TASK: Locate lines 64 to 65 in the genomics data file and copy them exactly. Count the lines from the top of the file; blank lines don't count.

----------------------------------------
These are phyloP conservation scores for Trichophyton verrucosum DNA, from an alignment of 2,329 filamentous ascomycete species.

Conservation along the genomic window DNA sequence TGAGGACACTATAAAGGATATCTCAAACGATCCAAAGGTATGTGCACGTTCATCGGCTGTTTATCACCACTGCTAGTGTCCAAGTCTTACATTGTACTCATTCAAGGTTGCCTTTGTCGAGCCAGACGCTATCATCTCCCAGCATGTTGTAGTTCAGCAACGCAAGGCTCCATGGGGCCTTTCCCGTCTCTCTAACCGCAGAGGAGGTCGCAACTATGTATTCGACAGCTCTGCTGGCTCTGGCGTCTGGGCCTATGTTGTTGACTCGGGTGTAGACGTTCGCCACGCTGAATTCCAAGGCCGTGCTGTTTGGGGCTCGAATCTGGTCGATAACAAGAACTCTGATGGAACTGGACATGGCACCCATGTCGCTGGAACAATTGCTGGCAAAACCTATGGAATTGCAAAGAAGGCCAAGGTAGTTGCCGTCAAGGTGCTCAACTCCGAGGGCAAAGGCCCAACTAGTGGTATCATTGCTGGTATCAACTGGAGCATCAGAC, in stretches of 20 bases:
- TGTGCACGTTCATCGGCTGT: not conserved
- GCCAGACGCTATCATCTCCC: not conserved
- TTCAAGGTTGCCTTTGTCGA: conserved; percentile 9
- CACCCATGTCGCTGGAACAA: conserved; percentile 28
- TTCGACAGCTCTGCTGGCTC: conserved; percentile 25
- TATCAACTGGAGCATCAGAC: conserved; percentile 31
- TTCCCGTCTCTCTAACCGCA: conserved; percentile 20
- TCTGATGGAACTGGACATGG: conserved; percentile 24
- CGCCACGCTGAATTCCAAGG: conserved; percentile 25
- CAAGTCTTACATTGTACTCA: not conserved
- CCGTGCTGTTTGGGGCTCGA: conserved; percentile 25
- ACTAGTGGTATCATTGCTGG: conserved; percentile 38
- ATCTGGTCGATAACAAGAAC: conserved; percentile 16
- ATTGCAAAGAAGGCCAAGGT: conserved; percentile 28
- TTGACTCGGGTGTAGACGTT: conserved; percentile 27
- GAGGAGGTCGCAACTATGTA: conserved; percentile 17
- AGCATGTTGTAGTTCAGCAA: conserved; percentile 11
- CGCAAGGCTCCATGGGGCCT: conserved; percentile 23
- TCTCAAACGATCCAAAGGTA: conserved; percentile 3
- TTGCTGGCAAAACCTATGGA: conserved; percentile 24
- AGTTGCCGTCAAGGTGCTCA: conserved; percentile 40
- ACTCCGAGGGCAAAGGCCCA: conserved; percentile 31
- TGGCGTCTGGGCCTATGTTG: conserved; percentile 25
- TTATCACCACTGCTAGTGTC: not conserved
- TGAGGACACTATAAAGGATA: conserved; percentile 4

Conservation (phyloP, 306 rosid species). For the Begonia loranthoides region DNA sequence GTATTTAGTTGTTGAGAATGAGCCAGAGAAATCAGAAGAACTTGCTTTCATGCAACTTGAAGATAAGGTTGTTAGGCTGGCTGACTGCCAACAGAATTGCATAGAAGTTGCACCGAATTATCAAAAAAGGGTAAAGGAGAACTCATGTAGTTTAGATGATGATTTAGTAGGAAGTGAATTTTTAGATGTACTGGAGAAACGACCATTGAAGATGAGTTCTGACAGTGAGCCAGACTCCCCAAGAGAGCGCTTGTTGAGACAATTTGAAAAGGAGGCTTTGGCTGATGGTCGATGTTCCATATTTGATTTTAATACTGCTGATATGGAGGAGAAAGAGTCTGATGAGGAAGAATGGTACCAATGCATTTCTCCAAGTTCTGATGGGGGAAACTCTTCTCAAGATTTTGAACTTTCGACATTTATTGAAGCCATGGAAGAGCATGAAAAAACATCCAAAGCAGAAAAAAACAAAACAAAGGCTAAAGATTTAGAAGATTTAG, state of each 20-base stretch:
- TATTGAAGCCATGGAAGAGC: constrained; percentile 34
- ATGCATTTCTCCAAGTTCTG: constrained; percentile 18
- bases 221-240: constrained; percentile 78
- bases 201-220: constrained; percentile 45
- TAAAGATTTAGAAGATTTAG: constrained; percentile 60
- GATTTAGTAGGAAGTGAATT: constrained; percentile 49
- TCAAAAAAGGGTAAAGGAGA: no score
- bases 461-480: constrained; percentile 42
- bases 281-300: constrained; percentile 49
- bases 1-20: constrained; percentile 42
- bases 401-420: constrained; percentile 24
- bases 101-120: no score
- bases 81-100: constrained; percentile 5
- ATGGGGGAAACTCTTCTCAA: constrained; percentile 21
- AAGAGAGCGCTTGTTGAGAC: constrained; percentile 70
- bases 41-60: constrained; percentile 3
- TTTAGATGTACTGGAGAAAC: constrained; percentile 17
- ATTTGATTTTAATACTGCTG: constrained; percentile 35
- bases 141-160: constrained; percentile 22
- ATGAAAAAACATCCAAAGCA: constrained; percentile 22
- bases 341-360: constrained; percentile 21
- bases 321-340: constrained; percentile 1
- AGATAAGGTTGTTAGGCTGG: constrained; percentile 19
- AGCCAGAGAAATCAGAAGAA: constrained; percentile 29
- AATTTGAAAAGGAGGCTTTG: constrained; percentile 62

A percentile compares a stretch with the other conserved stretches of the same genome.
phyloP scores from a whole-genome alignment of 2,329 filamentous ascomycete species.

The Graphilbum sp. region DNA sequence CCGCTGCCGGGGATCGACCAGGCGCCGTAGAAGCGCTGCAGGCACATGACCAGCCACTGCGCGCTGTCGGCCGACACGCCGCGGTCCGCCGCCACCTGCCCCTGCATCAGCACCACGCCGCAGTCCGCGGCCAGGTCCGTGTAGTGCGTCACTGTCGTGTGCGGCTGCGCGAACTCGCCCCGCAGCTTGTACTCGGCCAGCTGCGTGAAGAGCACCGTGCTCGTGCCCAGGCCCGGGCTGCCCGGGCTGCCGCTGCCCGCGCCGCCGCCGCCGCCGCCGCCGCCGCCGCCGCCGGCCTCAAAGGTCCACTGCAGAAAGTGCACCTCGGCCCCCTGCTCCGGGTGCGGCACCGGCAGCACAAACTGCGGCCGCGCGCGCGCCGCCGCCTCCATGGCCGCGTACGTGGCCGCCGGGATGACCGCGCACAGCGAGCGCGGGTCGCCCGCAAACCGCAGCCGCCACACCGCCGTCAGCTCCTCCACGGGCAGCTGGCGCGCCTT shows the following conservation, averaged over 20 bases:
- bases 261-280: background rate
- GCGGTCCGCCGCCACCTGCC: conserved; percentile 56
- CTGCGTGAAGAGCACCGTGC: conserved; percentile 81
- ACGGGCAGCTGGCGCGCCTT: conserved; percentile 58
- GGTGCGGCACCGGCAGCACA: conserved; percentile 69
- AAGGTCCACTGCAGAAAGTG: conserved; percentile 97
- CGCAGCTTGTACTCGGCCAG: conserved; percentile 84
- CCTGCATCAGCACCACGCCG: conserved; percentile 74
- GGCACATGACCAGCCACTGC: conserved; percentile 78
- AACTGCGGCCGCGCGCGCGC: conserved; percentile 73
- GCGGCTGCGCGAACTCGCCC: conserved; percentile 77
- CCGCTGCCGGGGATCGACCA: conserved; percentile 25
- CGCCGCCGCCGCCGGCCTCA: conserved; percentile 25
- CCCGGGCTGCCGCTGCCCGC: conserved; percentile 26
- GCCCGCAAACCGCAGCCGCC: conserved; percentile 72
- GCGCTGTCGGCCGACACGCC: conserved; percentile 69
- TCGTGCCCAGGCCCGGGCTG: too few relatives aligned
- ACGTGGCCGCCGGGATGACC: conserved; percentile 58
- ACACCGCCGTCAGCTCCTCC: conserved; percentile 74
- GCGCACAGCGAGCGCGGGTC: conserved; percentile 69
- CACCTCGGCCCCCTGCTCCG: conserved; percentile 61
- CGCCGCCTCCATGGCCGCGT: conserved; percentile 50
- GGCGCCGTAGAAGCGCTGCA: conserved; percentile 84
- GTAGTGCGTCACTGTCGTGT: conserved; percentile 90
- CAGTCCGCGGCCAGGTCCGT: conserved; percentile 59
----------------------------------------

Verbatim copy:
- CCTGCATCAGCACCACGCCG: conserved; percentile 74
- GGCACATGACCAGCCACTGC: conserved; percentile 78